Show and tell: Taking theatre out of the theatre

Televised versions of live showings can't capture the magic of theatre, argues James Daly. Image credit: mxmstryo

I don’t know if any other theatre nerds found it as agonising as I did when everyone started singing Les Misérables songs after the release of the 2012 all-star cast movie version of the classic 1985 musical, but it was a tough time. This was our thing, our songs and characters that we held so dearly. Yet the musical was being appropriated by people who may never even have set foot in a theatre, let alone heard every existing Les Mis cast recording, instead having experienced only the extremely questionable film soundtrack. The silver lining of this whole event is that you can now use an obscure Les Mis reference in daily conversation without people thinking you’re a French revolutionary, ballad-obsessed freak.

Whilst there hasn’t been a film adaptation of any major musicals for a while, the new norm appears to be NBC’s one night only, televised screenings of live versions of shows, which fall somewhere between a movie and a recorded stage version. The first hit in this format was The Sound of Music Live! which starred Carrie Underwood as Maria. It went down so well that NBC have since programmed Grease Live!, Peter Pan Live!, The Wiz Live!, and, coming later this year, Hairspray Live! (the overly enthusiastic Live! of course being totally necessary to convey the sheer excitement surrounding the event). Enjoyable as these one-off productions are, it does make you wonder whether they signal an end of certain shows’ theatrical careers; after watching them, people may well have had their Sound of Music or Grease dosage and would probably refrain from going to a theatrical production of the same show any time soon. 18.62 million people tuned into The Sound of Music Live!, which is more than enough people to keep a show running for years on Broadway. Of course, I love the idea of musicals reaching as many people as possible, but these live broadcasts on national television remove the isolated magic of watching a performance in a theatre where you have the thrill of knowing you are one of the only people seeing that spectacle at that time. Now the experience of shows designed to fill huge New York auditoriums is on a par with watching The X Factor or Downton Abbey.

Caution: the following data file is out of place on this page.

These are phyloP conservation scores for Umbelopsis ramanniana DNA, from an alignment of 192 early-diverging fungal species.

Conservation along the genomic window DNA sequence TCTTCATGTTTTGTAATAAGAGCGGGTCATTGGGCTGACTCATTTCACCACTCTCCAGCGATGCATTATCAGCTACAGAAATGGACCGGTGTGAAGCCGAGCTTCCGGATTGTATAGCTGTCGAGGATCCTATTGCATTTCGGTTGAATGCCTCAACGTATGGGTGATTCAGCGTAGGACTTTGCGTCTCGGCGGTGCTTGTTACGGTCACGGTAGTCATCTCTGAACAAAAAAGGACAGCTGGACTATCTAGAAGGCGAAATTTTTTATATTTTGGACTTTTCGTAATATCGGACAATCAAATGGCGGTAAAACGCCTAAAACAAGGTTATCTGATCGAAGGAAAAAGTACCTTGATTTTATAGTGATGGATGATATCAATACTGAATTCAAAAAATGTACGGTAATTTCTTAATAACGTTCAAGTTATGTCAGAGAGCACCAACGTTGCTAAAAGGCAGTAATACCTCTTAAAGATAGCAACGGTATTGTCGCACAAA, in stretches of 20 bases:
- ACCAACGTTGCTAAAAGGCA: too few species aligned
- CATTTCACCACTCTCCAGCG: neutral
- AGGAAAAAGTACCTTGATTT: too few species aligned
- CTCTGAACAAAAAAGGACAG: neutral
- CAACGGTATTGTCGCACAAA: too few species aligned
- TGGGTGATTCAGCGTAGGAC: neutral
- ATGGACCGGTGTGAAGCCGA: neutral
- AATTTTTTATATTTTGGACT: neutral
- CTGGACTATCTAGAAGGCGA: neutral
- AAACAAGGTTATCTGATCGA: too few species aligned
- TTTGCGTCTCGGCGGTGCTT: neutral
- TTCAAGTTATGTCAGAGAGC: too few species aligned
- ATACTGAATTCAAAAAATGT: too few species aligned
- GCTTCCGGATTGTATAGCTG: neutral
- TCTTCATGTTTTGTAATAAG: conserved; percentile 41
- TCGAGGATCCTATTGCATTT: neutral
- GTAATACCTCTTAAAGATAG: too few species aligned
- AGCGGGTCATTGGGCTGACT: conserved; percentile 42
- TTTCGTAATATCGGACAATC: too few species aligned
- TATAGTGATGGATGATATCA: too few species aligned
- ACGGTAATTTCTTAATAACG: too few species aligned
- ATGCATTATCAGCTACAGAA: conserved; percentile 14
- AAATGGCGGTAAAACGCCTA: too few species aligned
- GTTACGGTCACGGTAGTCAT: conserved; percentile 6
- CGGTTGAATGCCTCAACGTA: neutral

A similarly recent and popular custom is the screening in nationwide cinemas of particularly highly acclaimed plays, such as The Young Vic’s A Streetcar Named Desire, which gave thousands more people the opportunity to see Gillian Anderson’s stand-out performance, or the upcoming The Audience with Helen Mirren. Now, this is what we need. Going to the theatre is expensive, and let’s not even get started on the cost of train tickets to and from London. But by bringing these performances to local screens for a third of the price, the people involved are doing wonders for increasing access into theatre as well as building interest in contemporary culture. On the contrary, the one night, Live! adaptations give people a glimpse of a world of theatre that doesn’t actually exist in an overly lavish format, distancing audiences from the raw nature of the performance which is what makes a theatre trip so special, something cinema screenings at least attempt to emulate.

By no means should theatre be exclusive or elite but it does have a dignified distinction from popular culture and the mass media that is being threatened by wonderfully accessible but ultimately reductive adaptations. Having said this, at the end of the day* the dream of theatre is to reach out to as many people as possible and so it doesn’t really matter if that involves tweaking the environment in which it’s seen or the form it takes. There’s just a little part of me that wishes the magic of theatre could stay our little secret…

*An example of a Les Mis reference in daily use, as made acceptable by the 2012 film, thank you Tom Hooper.

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